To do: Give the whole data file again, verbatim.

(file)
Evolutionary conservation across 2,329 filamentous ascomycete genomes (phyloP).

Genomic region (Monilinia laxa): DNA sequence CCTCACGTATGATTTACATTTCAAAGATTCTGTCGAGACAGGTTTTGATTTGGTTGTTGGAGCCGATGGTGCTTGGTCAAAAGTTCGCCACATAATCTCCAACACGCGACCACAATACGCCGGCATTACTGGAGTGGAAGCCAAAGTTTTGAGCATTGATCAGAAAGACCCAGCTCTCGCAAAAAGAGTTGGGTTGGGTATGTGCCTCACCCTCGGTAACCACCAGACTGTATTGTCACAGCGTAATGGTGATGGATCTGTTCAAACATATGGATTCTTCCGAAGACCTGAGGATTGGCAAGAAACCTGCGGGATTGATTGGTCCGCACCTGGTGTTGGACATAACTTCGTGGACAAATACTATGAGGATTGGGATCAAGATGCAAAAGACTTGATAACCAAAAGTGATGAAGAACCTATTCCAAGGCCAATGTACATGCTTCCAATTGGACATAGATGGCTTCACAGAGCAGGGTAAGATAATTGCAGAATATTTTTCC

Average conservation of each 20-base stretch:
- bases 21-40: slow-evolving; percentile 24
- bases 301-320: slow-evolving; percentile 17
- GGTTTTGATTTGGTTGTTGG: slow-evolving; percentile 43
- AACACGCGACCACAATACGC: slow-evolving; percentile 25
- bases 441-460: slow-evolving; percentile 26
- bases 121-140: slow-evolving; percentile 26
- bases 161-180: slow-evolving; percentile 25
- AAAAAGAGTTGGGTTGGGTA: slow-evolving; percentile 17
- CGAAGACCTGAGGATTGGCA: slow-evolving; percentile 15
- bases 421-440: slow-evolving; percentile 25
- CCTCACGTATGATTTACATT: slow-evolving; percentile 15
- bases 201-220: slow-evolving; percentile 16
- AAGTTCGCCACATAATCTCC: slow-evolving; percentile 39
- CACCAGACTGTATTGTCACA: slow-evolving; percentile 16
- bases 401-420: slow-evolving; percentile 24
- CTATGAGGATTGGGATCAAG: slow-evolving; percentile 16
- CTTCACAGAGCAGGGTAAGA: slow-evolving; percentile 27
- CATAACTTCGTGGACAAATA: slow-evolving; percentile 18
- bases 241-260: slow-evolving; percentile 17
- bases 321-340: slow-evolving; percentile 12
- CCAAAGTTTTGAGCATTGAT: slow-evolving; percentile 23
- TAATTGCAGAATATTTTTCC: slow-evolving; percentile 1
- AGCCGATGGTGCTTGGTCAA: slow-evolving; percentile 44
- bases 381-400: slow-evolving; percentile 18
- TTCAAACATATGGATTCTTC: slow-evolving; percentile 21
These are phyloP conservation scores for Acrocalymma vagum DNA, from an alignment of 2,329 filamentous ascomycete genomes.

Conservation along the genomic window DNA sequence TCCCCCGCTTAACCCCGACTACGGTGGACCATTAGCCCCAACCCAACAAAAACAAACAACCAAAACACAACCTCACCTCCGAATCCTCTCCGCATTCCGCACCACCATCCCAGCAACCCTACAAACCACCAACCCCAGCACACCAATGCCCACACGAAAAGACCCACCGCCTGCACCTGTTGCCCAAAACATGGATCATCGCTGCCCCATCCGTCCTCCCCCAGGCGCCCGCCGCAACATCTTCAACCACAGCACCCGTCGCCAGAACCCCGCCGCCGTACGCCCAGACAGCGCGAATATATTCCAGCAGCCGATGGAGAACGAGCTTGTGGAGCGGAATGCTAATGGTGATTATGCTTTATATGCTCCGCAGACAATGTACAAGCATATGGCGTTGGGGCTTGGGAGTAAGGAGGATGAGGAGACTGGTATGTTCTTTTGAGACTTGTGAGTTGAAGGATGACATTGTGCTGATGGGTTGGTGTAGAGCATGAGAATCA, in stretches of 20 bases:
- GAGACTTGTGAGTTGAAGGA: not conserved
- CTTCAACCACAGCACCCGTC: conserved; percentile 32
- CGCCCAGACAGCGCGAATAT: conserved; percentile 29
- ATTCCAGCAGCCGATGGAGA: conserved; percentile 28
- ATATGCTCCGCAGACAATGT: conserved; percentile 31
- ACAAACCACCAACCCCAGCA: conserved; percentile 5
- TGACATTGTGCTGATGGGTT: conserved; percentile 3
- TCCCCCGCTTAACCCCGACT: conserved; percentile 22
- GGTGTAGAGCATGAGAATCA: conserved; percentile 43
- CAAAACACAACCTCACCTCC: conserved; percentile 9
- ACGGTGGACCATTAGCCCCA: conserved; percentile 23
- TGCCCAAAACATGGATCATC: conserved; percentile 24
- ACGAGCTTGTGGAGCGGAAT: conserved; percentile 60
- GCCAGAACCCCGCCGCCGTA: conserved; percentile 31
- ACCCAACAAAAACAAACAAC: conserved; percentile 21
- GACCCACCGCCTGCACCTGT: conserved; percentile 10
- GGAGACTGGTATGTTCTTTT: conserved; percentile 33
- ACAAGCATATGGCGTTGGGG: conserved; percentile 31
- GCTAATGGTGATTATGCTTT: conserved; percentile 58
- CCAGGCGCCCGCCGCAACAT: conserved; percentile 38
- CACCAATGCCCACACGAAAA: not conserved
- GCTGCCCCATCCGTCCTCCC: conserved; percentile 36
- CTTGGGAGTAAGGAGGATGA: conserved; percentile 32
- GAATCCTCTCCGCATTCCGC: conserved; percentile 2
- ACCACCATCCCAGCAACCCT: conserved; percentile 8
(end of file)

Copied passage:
Evolutionary conservation across 2,329 filamentous ascomycete genomes (phyloP).

Genomic region (Monilinia laxa): DNA sequence CCTCACGTATGATTTACATTTCAAAGATTCTGTCGAGACAGGTTTTGATTTGGTTGTTGGAGCCGATGGTGCTTGGTCAAAAGTTCGCCACATAATCTCCAACACGCGACCACAATACGCCGGCATTACTGGAGTGGAAGCCAAAGTTTTGAGCATTGATCAGAAAGACCCAGCTCTCGCAAAAAGAGTTGGGTTGGGTATGTGCCTCACCCTCGGTAACCACCAGACTGTATTGTCACAGCGTAATGGTGATGGATCTGTTCAAACATATGGATTCTTCCGAAGACCTGAGGATTGGCAAGAAACCTGCGGGATTGATTGGTCCGCACCTGGTGTTGGACATAACTTCGTGGACAAATACTATGAGGATTGGGATCAAGATGCAAAAGACTTGATAACCAAAAGTGATGAAGAACCTATTCCAAGGCCAATGTACATGCTTCCAATTGGACATAGATGGCTTCACAGAGCAGGGTAAGATAATTGCAGAATATTTTTCC

Average conservation of each 20-base stretch:
- bases 21-40: slow-evolving; percentile 24
- bases 301-320: slow-evolving; percentile 17
- GGTTTTGATTTGGTTGTTGG: slow-evolving; percentile 43
- AACACGCGACCACAATACGC: slow-evolving; percentile 25
- bases 441-460: slow-evolving; percentile 26
- bases 121-140: slow-evolving; percentile 26
- bases 161-180: slow-evolving; percentile 25
- AAAAAGAGTTGGGTTGGGTA: slow-evolving; percentile 17
- CGAAGACCTGAGGATTGGCA: slow-evolving; percentile 15
- bases 421-440: slow-evolving; percentile 25
- CCTCACGTATGATTTACATT: slow-evolving; percentile 15
- bases 201-220: slow-evolving; percentile 16
- AAGTTCGCCACATAATCTCC: slow-evolving; percentile 39
- CACCAGACTGTATTGTCACA: slow-evolving; percentile 16
- bases 401-420: slow-evolving; percentile 24
- CTATGAGGATTGGGATCAAG: slow-evolving; percentile 16
- CTTCACAGAGCAGGGTAAGA: slow-evolving; percentile 27
- CATAACTTCGTGGACAAATA: slow-evolving; percentile 18
- bases 241-260: slow-evolving; percentile 17
- bases 321-340: slow-evolving; percentile 12
- CCAAAGTTTTGAGCATTGAT: slow-evolving; percentile 23
- TAATTGCAGAATATTTTTCC: slow-evolving; percentile 1
- AGCCGATGGTGCTTGGTCAA: slow-evolving; percentile 44
- bases 381-400: slow-evolving; percentile 18
- TTCAAACATATGGATTCTTC: slow-evolving; percentile 21
These are phyloP conservation scores for Acrocalymma vagum DNA, from an alignment of 2,329 filamentous ascomycete genomes.

Conservation along the genomic window DNA sequence TCCCCCGCTTAACCCCGACTACGGTGGACCATTAGCCCCAACCCAACAAAAACAAACAACCAAAACACAACCTCACCTCCGAATCCTCTCCGCATTCCGCACCACCATCCCAGCAACCCTACAAACCACCAACCCCAGCACACCAATGCCCACACGAAAAGACCCACCGCCTGCACCTGTTGCCCAAAACATGGATCATCGCTGCCCCATCCGTCCTCCCCCAGGCGCCCGCCGCAACATCTTCAACCACAGCACCCGTCGCCAGAACCCCGCCGCCGTACGCCCAGACAGCGCGAATATATTCCAGCAGCCGATGGAGAACGAGCTTGTGGAGCGGAATGCTAATGGTGATTATGCTTTATATGCTCCGCAGACAATGTACAAGCATATGGCGTTGGGGCTTGGGAGTAAGGAGGATGAGGAGACTGGTATGTTCTTTTGAGACTTGTGAGTTGAAGGATGACATTGTGCTGATGGGTTGGTGTAGAGCATGAGAATCA, in stretches of 20 bases:
- GAGACTTGTGAGTTGAAGGA: not conserved
- CTTCAACCACAGCACCCGTC: conserved; percentile 32
- CGCCCAGACAGCGCGAATAT: conserved; percentile 29
- ATTCCAGCAGCCGATGGAGA: conserved; percentile 28
- ATATGCTCCGCAGACAATGT: conserved; percentile 31
- ACAAACCACCAACCCCAGCA: conserved; percentile 5
- TGACATTGTGCTGATGGGTT: conserved; percentile 3
- TCCCCCGCTTAACCCCGACT: conserved; percentile 22
- GGTGTAGAGCATGAGAATCA: conserved; percentile 43
- CAAAACACAACCTCACCTCC: conserved; percentile 9
- ACGGTGGACCATTAGCCCCA: conserved; percentile 23
- TGCCCAAAACATGGATCATC: conserved; percentile 24
- ACGAGCTTGTGGAGCGGAAT: conserved; percentile 60
- GCCAGAACCCCGCCGCCGTA: conserved; percentile 31
- ACCCAACAAAAACAAACAAC: conserved; percentile 21
- GACCCACCGCCTGCACCTGT: conserved; percentile 10
- GGAGACTGGTATGTTCTTTT: conserved; percentile 33
- ACAAGCATATGGCGTTGGGG: conserved; percentile 31
- GCTAATGGTGATTATGCTTT: conserved; percentile 58
- CCAGGCGCCCGCCGCAACAT: conserved; percentile 38
- CACCAATGCCCACACGAAAA: not conserved
- GCTGCCCCATCCGTCCTCCC: conserved; percentile 36
- CTTGGGAGTAAGGAGGATGA: conserved; percentile 32
- GAATCCTCTCCGCATTCCGC: conserved; percentile 2
- ACCACCATCCCAGCAACCCT: conserved; percentile 8